Dr. Bob Gardner
April 3rd, 2012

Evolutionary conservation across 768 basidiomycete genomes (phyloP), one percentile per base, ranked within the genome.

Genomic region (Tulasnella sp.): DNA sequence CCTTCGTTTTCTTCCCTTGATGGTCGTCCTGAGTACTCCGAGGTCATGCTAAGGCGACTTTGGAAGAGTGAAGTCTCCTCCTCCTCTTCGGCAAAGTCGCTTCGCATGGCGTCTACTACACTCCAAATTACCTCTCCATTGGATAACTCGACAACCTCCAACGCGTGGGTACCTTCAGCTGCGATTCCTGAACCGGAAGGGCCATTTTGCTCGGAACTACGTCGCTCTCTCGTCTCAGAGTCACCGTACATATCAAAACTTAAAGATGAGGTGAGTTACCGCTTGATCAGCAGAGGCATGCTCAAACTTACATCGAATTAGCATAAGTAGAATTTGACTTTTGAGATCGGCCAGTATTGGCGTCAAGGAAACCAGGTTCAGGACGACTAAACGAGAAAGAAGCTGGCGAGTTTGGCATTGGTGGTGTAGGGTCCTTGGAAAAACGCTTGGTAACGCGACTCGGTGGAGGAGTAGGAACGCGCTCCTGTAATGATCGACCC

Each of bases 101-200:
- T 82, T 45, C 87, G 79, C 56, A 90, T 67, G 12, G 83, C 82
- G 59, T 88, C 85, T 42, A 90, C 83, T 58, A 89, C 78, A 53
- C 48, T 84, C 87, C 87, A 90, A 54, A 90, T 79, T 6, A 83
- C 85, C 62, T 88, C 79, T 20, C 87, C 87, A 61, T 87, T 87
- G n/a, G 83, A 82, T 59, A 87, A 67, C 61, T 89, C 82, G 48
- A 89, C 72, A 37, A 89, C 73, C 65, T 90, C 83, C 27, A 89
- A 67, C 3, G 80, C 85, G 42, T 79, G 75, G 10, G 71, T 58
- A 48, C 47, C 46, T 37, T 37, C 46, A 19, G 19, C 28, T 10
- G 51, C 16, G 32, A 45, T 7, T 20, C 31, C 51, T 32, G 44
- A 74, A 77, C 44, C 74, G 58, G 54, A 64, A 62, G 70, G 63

Max Weber was born April 21 in 1864 in Erfurt, Prussia which is now Germany. Max was the eldest son of Max and Helene Weber. His father was an aspiring liberal politician who joined the “National-Liberals” and moved the family from Erfurt to Berlin, where he became a member of the Prussian House of Deputies and the Reichstag. The elder Weber established himself as a fixture of the Berlin social environment and entertained prominent politicians and scholars in the Weber household. Weber left home to enroll at the University of Heldelberg in 1882, interrupting his studies after two years to fulfill his year of military service at Strasburg. After his release from the military Max Weber was asked by his father to finish his studies at the University of Berlin so that he could live at home while pursuing scholarship in legal and Economic history. From 1884 to 1893, Weber left the family home only for one semester of study at Göttingen in 1885 and for some brief periods with his military reserve unit. The high point of his early scholarly career was his inaugural address at Freiburg in 1895. Weber’s Freiburg address advanced an ideology of “liberal imperialism,” attracting to its support important liberal publicists as Friedrich Naumann and Hans Delbrück. After his father’s death in 1897, an increasing nervousness plagued the young scholar. Weber’s return to teaching ended early in1898 with the first signs of the nervous collapse that would incapacitate him between mid-1898 and 1903. For five years he was institutionalized, suffering sudden relapses after slow recoveries. He resigned his professorship at Heidelberg at the height of his illness. In 1903 Weber was able to resume scholarly work, and an inheritance in 1907 made him financially independent. Weber’s best known and most controversial work The Protestant Ethic and the Spirit of Capitalism, examines the relationship between Calvinist morality, compulsive labor, bureaucracy, and economic success under capitalism. Max also wrote on social phenomena such as charisma and mysticism, which he saw as contradictory to the modern world and its underlying process of rationalization. Through his insistence on the need for objectivity and his analysis of human action in terms of motivation, he profoundly influenced sociological theory. His other voluminous writings include Economy and General Economic History. After assisting in the drafting of the new constitution and in the founding of the German Democratic Party, Weber died of a lung infection on June 14th in 1920. Max Weber defines sociology as "a science concerning itself with the interpretive understanding of social action and thereby with a causal explanation of its course and consequences." Max believed that behavior becomes action when the actor attributes meaning to it, and action is social when it is oriented toward the action of others. For Weber the task of sociology, broadly speaking, is to understand social action. Max Weber’s efforts helped establish sociology as an academic discipline in Germany, and his work continues to stimulate scholarship.